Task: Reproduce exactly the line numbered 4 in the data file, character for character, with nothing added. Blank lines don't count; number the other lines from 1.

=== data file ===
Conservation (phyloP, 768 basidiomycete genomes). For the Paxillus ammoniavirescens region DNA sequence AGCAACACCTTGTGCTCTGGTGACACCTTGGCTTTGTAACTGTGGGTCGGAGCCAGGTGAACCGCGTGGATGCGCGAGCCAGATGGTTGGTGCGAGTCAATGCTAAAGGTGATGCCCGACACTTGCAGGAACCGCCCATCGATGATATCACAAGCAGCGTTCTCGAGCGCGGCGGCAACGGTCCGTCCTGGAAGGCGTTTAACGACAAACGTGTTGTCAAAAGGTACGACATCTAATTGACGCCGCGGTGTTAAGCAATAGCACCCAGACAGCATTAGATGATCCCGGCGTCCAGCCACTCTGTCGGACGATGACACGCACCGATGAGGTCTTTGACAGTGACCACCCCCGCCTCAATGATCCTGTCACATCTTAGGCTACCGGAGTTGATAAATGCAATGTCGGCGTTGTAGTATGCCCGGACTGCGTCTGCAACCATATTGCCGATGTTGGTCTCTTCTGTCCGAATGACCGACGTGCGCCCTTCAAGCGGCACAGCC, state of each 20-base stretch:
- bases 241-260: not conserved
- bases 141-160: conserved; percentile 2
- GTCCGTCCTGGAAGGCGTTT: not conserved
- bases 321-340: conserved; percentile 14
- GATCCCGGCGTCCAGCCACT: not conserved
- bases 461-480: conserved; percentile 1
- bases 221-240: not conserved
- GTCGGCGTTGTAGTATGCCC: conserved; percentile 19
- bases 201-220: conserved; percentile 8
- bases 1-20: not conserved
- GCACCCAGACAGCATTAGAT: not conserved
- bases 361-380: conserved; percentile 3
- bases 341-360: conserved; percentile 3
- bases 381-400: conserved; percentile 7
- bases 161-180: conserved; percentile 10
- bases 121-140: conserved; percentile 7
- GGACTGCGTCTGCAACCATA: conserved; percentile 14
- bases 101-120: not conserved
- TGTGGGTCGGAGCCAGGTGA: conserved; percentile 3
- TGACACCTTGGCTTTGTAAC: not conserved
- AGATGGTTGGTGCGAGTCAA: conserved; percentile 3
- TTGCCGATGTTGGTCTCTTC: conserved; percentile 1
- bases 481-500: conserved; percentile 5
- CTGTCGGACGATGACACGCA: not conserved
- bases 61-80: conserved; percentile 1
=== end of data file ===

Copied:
- GTCCGTCCTGGAAGGCGTTT: not conserved